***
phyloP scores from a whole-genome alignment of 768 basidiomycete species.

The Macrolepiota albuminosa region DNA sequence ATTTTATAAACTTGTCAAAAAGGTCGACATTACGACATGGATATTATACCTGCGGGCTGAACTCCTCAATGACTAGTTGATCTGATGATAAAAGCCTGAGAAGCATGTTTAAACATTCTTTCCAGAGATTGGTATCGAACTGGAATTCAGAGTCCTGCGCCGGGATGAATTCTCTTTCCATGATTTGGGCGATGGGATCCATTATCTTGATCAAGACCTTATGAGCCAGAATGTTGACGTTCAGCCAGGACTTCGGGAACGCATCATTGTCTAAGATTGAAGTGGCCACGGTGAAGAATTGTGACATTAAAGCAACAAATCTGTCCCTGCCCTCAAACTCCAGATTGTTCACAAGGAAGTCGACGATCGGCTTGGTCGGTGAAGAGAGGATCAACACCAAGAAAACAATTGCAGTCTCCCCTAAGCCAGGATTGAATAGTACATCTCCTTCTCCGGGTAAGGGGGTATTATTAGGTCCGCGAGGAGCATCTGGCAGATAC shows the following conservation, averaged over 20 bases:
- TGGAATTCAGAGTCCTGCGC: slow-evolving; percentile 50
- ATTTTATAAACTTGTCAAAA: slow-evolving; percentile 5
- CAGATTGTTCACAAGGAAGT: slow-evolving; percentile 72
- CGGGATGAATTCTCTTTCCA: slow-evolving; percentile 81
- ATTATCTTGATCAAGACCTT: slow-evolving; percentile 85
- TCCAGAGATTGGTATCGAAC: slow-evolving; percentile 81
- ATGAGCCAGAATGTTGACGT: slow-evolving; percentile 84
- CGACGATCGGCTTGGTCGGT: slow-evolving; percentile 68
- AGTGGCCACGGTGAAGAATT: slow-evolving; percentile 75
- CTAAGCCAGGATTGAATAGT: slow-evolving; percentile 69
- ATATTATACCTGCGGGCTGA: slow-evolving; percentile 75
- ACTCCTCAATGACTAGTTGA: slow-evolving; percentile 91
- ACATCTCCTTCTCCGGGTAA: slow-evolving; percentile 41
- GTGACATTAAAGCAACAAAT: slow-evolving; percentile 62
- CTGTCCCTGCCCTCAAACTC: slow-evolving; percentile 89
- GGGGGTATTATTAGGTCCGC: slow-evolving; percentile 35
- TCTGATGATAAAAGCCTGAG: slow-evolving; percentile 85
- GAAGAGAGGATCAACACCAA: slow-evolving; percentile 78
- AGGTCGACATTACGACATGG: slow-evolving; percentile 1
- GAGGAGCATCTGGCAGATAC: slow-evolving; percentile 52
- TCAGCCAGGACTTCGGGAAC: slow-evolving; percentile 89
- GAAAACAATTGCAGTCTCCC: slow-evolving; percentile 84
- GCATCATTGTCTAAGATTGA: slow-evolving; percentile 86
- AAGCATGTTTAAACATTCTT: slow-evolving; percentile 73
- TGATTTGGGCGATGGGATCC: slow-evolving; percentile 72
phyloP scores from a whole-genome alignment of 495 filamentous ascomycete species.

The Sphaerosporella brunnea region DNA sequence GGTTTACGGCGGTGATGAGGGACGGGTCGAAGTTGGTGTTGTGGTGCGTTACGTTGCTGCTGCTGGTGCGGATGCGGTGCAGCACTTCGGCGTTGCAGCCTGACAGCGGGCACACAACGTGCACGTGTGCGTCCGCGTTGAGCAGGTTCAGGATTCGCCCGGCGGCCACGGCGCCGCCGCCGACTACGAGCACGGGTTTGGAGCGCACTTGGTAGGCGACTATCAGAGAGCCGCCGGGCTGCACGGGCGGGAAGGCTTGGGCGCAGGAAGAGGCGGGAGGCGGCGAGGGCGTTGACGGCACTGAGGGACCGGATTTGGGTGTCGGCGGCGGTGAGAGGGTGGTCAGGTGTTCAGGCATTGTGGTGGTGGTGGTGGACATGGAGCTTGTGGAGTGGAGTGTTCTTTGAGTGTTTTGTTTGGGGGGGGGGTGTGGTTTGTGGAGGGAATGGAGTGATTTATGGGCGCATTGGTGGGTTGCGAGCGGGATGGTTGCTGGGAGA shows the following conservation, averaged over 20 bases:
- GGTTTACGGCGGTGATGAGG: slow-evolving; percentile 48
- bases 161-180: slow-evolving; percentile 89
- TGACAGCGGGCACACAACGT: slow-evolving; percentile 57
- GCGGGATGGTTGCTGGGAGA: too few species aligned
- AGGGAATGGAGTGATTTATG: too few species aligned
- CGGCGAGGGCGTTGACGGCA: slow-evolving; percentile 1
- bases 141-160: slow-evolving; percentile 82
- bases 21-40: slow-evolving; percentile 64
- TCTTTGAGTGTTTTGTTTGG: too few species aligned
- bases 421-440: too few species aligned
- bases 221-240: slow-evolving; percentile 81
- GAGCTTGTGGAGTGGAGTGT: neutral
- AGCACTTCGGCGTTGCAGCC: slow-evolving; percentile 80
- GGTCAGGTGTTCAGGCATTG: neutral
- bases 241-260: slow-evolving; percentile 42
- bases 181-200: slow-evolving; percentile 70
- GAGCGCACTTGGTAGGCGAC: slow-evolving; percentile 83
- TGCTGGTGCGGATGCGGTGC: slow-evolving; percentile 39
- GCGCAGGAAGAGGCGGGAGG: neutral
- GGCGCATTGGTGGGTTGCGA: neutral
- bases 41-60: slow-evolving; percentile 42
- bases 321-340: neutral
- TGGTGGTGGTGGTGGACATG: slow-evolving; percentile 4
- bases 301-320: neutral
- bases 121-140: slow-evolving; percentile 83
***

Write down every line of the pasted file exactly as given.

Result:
phyloP scores from a whole-genome alignment of 768 basidiomycete species.

The Macrolepiota albuminosa region DNA sequence ATTTTATAAACTTGTCAAAAAGGTCGACATTACGACATGGATATTATACCTGCGGGCTGAACTCCTCAATGACTAGTTGATCTGATGATAAAAGCCTGAGAAGCATGTTTAAACATTCTTTCCAGAGATTGGTATCGAACTGGAATTCAGAGTCCTGCGCCGGGATGAATTCTCTTTCCATGATTTGGGCGATGGGATCCATTATCTTGATCAAGACCTTATGAGCCAGAATGTTGACGTTCAGCCAGGACTTCGGGAACGCATCATTGTCTAAGATTGAAGTGGCCACGGTGAAGAATTGTGACATTAAAGCAACAAATCTGTCCCTGCCCTCAAACTCCAGATTGTTCACAAGGAAGTCGACGATCGGCTTGGTCGGTGAAGAGAGGATCAACACCAAGAAAACAATTGCAGTCTCCCCTAAGCCAGGATTGAATAGTACATCTCCTTCTCCGGGTAAGGGGGTATTATTAGGTCCGCGAGGAGCATCTGGCAGATAC shows the following conservation, averaged over 20 bases:
- TGGAATTCAGAGTCCTGCGC: slow-evolving; percentile 50
- ATTTTATAAACTTGTCAAAA: slow-evolving; percentile 5
- CAGATTGTTCACAAGGAAGT: slow-evolving; percentile 72
- CGGGATGAATTCTCTTTCCA: slow-evolving; percentile 81
- ATTATCTTGATCAAGACCTT: slow-evolving; percentile 85
- TCCAGAGATTGGTATCGAAC: slow-evolving; percentile 81
- ATGAGCCAGAATGTTGACGT: slow-evolving; percentile 84
- CGACGATCGGCTTGGTCGGT: slow-evolving; percentile 68
- AGTGGCCACGGTGAAGAATT: slow-evolving; percentile 75
- CTAAGCCAGGATTGAATAGT: slow-evolving; percentile 69
- ATATTATACCTGCGGGCTGA: slow-evolving; percentile 75
- ACTCCTCAATGACTAGTTGA: slow-evolving; percentile 91
- ACATCTCCTTCTCCGGGTAA: slow-evolving; percentile 41
- GTGACATTAAAGCAACAAAT: slow-evolving; percentile 62
- CTGTCCCTGCCCTCAAACTC: slow-evolving; percentile 89
- GGGGGTATTATTAGGTCCGC: slow-evolving; percentile 35
- TCTGATGATAAAAGCCTGAG: slow-evolving; percentile 85
- GAAGAGAGGATCAACACCAA: slow-evolving; percentile 78
- AGGTCGACATTACGACATGG: slow-evolving; percentile 1
- GAGGAGCATCTGGCAGATAC: slow-evolving; percentile 52
- TCAGCCAGGACTTCGGGAAC: slow-evolving; percentile 89
- GAAAACAATTGCAGTCTCCC: slow-evolving; percentile 84
- GCATCATTGTCTAAGATTGA: slow-evolving; percentile 86
- AAGCATGTTTAAACATTCTT: slow-evolving; percentile 73
- TGATTTGGGCGATGGGATCC: slow-evolving; percentile 72
phyloP scores from a whole-genome alignment of 495 filamentous ascomycete species.

The Sphaerosporella brunnea region DNA sequence GGTTTACGGCGGTGATGAGGGACGGGTCGAAGTTGGTGTTGTGGTGCGTTACGTTGCTGCTGCTGGTGCGGATGCGGTGCAGCACTTCGGCGTTGCAGCCTGACAGCGGGCACACAACGTGCACGTGTGCGTCCGCGTTGAGCAGGTTCAGGATTCGCCCGGCGGCCACGGCGCCGCCGCCGACTACGAGCACGGGTTTGGAGCGCACTTGGTAGGCGACTATCAGAGAGCCGCCGGGCTGCACGGGCGGGAAGGCTTGGGCGCAGGAAGAGGCGGGAGGCGGCGAGGGCGTTGACGGCACTGAGGGACCGGATTTGGGTGTCGGCGGCGGTGAGAGGGTGGTCAGGTGTTCAGGCATTGTGGTGGTGGTGGTGGACATGGAGCTTGTGGAGTGGAGTGTTCTTTGAGTGTTTTGTTTGGGGGGGGGGTGTGGTTTGTGGAGGGAATGGAGTGATTTATGGGCGCATTGGTGGGTTGCGAGCGGGATGGTTGCTGGGAGA shows the following conservation, averaged over 20 bases:
- GGTTTACGGCGGTGATGAGG: slow-evolving; percentile 48
- bases 161-180: slow-evolving; percentile 89
- TGACAGCGGGCACACAACGT: slow-evolving; percentile 57
- GCGGGATGGTTGCTGGGAGA: too few species aligned
- AGGGAATGGAGTGATTTATG: too few species aligned
- CGGCGAGGGCGTTGACGGCA: slow-evolving; percentile 1
- bases 141-160: slow-evolving; percentile 82
- bases 21-40: slow-evolving; percentile 64
- TCTTTGAGTGTTTTGTTTGG: too few species aligned
- bases 421-440: too few species aligned
- bases 221-240: slow-evolving; percentile 81
- GAGCTTGTGGAGTGGAGTGT: neutral
- AGCACTTCGGCGTTGCAGCC: slow-evolving; percentile 80
- GGTCAGGTGTTCAGGCATTG: neutral
- bases 241-260: slow-evolving; percentile 42
- bases 181-200: slow-evolving; percentile 70
- GAGCGCACTTGGTAGGCGAC: slow-evolving; percentile 83
- TGCTGGTGCGGATGCGGTGC: slow-evolving; percentile 39
- GCGCAGGAAGAGGCGGGAGG: neutral
- GGCGCATTGGTGGGTTGCGA: neutral
- bases 41-60: slow-evolving; percentile 42
- bases 321-340: neutral
- TGGTGGTGGTGGTGGACATG: slow-evolving; percentile 4
- bases 301-320: neutral
- bases 121-140: slow-evolving; percentile 83